Paralysis is a loss of function, sensation, and control of a body part. It is often the result of stroke, spinal cord injury, or multiple sclerosis, a disabling disease of the nerves.
Just how common is paralysis? The answer might shock you.
The latest study done by the Christopher & Dana Reeve Foundation revealed that about 1 in 50 Americans experience a form of paralysis. That’s about 5.4 million people in the US, or the populations of Los Angeles and Dallas combined!
Given this number, a lot of people find themselves caring for those who struggle with loss of function of a body part.
Paralysis can be either complete, with the total inability to move or feel in a body part, or incomplete, where there is some movement or sensation. It can affect the face, one arm or leg, both legs, the left or right side of the body, or from the neck down, depending on which part of the brain or spinal cord is injured or diseased. A person with quadriplegia, or loss of function of the arms, legs, and torso, will be more dependent than a person with only the legs affected, for example.
For caregivers, caring for a paralyzed patient can be taxing physically as well as mentally. Brace yourself for these challenges in patient care:
1. Lifting and Turning
Essentially, you are an extension of a patient’s parts of the body that have lost function. So, if they need to get out of bed, you will need the physical strength to lift and turn your patient. You must also know how to safely move the patient. Remember to use proper body mechanics to prevent pulled muscles and spinal cord injuries. Use lifters, turning sheets, supports, and other assistive devices so that you do not bear the patient's full weight.
2. Activities of Daily Living
Depending on the patient’s unaffected bodily functions, they will need varying levels of care daily.
For a quadriplegic patient, you will do most things for them, like transferring from the bed to the bathroom. You will start their bath and test water temperature because, other than loss of movement, they will most likely have little to no feeling in the affected body parts. Getting another companion to help give your patient a full bath is a good idea.
You will also need to help them eat, get ready for bed, and tend to grooming and hygiene needs. It may sound like a lot of work, but you will be rewarded with seeing your patient’s mental and physical health improve each day.
For those who are somewhat independent, for example, those who use a wheelchair and have their upper body functions intact, your role could be to simply prepare bath supplies and a change of clothes. You may also need to wash body parts they cannot reach.
Some patients with paralysis have bowel and bladder incontinence. When the nerves that control urination and bowel movement are also affected, the patient will have incontinence. The challenge is making sure that they stay clean and dry at all times.
You can support your patient by helping them use incontinence pads and washing and patting dry their genital areas after every soiling.
4. Meal Preparation
If you are a caregiver for a patient in their home, you might also need to prepare meals for them. If the patient has no trouble swallowing or is not constipated, prepare and serve a balanced diet that consists largely of fruits and vegetables.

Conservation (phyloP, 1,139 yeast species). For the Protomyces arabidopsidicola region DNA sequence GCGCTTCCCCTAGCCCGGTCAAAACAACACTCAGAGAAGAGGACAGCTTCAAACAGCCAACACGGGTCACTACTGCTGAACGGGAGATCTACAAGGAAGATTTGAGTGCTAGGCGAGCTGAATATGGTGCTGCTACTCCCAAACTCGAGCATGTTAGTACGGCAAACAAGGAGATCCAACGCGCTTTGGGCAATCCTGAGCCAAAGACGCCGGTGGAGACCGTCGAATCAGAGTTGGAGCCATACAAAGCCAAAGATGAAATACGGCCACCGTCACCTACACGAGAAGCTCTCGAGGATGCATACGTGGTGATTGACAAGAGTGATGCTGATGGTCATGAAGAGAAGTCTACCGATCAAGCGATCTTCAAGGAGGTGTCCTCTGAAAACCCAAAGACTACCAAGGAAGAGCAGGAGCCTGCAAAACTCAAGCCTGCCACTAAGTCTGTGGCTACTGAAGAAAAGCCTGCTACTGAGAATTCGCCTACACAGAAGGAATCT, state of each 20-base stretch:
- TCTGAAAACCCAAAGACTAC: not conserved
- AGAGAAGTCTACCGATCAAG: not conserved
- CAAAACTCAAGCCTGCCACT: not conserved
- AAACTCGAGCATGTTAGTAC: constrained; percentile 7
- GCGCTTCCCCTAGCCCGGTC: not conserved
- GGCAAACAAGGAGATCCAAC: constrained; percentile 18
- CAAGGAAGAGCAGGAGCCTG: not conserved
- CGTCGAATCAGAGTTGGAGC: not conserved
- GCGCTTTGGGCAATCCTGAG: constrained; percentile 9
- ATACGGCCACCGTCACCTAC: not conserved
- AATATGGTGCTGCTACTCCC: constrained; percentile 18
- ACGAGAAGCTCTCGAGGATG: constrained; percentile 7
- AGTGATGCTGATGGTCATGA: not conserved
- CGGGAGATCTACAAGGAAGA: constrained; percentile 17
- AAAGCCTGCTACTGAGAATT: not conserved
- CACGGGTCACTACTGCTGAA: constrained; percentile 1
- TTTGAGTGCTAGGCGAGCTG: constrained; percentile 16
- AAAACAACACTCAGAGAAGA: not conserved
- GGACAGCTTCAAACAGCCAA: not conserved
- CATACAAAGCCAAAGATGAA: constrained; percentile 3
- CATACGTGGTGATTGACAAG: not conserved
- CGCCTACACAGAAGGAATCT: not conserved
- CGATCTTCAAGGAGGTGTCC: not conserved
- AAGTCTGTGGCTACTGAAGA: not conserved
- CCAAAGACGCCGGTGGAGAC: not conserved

If the patient has difficulty swallowing due to paralysis from the neck down, prepare thick and mashed foods, and give thicker liquids. You may use commercial food and liquid thickeners. For patients with constipation problems, prepare fiber-rich options. Always follow diet recommendations.
5. Bed Sores Prevention
Immobility, poor circulation, and moist skin are the main factors that cause pressure sores to develop. Bony areas, such the hips, lower back, and shoulders, press against the skin for an extended period because the paralyzed part cannot move on its own.
If your patient’s incontinence pads are soaking their buttocks, this is a big factor for pressure sores, too. You might also be tempted to pull the patient when you move them in bed, but this is a big no-no because their skin rubs against the bedsheet. Loss of movement, limited blood flow, wet skin, and shearing forces are a perfect recipe for pressure sores.
Turn your patient every two hours and keep the skin (especially bony areas) clean and dry. Ensure proper nutrition and hydration and exercise the patient’s affected parts. These techniques are the best way prevent pressure sores.
6. Patient Exercise
Loss of movement causes muscles to weaken and lose their bulk. The skin also becomes prone to breakdown. So, the patient should exercise the body parts that can still move. The caregiver must also perform passive exercises on the patient (move the paralyzed body parts to improve circulation and prevent muscle loss).
7. Emotional Stress
Your patient is likely prone to emotional downturns, especially if they have difficulty adjusting to their situation. The pain of losing their passions and function to paralysis can be overwhelming to the patient.
The patient may project their anger and frustration onto you. This is a challenge to overcome. Do not take their hurtful words personally.
You may have your own struggle as well, seeing a formerly healthy person become a dependent patient. Whatever you do, be strong, genuinely kind, and compassionate.
Caregivers can expect significant challenges while caring for patients with paralysis. If you are a health aide or a family caregiver, caring for these patients is a constant worry but you can make it work (with the patient’s and the healthcare team's help). And if the challenges get to be too much, find ways to take a break for some needed rest!
PLEASE LIKE OR SHARE THIS BLOG ARTICLE ON FACEBOOK